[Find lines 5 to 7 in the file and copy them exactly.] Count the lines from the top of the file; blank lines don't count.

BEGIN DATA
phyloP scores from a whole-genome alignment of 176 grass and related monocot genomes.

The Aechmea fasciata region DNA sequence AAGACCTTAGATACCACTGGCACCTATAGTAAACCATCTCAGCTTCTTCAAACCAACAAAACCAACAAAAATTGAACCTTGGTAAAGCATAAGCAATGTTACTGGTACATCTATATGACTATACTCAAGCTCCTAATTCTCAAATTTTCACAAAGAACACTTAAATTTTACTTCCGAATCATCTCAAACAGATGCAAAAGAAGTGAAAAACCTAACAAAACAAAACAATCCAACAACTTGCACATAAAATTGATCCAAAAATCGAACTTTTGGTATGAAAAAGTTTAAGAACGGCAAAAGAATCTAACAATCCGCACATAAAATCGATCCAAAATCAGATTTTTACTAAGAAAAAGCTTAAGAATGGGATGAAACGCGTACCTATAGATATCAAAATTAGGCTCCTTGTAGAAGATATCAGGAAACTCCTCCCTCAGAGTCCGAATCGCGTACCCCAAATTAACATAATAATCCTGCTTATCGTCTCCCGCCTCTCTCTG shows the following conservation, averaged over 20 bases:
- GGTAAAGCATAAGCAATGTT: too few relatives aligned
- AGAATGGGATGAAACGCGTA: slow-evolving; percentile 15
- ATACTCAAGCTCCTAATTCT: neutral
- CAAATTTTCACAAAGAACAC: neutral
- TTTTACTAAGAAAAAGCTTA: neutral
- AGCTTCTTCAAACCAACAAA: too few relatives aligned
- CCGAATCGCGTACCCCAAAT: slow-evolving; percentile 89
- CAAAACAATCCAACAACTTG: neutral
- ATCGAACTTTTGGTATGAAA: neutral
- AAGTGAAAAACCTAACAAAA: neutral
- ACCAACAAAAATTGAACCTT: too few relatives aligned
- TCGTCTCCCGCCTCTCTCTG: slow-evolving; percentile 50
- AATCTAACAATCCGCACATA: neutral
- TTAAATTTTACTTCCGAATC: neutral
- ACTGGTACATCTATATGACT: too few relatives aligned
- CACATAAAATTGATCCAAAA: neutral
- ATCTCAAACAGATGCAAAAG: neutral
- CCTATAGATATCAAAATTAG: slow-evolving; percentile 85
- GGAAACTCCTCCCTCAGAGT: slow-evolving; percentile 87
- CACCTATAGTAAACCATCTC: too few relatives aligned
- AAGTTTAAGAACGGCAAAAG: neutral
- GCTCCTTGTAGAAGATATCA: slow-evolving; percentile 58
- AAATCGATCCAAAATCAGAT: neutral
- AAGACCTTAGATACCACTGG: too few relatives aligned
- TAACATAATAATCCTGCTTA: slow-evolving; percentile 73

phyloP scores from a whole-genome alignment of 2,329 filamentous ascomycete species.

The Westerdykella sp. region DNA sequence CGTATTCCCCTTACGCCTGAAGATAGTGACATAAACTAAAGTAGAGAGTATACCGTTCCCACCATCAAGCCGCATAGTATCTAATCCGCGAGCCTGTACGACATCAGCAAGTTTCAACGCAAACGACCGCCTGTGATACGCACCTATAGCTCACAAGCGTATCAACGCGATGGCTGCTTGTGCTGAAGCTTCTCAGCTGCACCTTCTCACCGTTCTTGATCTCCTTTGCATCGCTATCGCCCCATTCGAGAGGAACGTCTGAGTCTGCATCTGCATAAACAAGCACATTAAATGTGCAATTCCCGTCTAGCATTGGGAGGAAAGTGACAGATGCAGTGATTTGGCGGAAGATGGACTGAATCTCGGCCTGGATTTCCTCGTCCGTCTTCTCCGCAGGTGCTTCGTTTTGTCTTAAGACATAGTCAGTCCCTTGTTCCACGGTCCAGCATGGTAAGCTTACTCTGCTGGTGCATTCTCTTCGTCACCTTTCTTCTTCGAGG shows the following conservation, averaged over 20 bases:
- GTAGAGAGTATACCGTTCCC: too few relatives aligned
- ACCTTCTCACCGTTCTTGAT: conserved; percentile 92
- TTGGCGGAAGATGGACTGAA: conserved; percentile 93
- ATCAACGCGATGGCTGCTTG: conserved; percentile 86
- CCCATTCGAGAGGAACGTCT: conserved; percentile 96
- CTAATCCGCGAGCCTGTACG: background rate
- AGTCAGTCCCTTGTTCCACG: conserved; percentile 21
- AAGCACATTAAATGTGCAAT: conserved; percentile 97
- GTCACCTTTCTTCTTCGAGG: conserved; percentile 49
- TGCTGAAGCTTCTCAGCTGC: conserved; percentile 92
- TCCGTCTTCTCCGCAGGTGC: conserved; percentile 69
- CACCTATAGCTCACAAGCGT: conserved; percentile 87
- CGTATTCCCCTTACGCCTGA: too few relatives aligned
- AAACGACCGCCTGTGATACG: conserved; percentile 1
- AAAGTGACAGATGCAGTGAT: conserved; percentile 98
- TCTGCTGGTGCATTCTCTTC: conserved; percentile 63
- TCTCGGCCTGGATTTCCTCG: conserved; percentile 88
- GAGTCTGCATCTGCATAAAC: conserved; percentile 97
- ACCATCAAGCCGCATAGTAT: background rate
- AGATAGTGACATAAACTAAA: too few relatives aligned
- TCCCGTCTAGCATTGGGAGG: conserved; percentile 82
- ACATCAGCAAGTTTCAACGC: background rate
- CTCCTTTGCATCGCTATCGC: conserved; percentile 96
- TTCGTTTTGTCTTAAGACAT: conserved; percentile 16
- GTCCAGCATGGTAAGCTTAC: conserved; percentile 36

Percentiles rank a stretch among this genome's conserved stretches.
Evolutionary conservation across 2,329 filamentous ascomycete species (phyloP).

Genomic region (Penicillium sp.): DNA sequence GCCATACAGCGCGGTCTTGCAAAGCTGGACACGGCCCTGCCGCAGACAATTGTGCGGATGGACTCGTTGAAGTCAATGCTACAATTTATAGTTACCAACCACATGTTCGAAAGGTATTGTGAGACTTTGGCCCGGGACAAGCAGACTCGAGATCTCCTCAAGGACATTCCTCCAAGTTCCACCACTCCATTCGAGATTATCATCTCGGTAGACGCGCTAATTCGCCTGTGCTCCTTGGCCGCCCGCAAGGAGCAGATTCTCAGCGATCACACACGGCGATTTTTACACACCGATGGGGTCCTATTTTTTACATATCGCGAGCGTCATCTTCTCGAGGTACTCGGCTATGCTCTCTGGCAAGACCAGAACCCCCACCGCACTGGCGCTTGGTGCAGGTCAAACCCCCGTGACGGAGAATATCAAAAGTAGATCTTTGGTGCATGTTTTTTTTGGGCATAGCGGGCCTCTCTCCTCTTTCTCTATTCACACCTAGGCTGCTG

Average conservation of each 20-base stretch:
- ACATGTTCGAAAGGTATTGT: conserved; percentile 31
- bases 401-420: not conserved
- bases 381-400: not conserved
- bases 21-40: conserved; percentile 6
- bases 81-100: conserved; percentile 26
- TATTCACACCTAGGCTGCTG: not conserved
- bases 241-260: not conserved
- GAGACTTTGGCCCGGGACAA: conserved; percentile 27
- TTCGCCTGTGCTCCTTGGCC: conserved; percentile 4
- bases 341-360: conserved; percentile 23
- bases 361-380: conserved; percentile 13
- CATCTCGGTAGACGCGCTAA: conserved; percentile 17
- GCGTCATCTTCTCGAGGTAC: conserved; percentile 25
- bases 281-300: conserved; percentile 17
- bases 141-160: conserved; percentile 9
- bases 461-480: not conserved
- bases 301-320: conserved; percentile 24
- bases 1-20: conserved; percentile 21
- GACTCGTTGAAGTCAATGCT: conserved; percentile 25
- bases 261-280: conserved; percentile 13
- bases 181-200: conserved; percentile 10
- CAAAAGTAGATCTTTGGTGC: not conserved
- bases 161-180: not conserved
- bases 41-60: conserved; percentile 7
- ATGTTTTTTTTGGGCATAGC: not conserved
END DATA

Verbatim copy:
- ATACTCAAGCTCCTAATTCT: neutral
- CAAATTTTCACAAAGAACAC: neutral
- TTTTACTAAGAAAAAGCTTA: neutral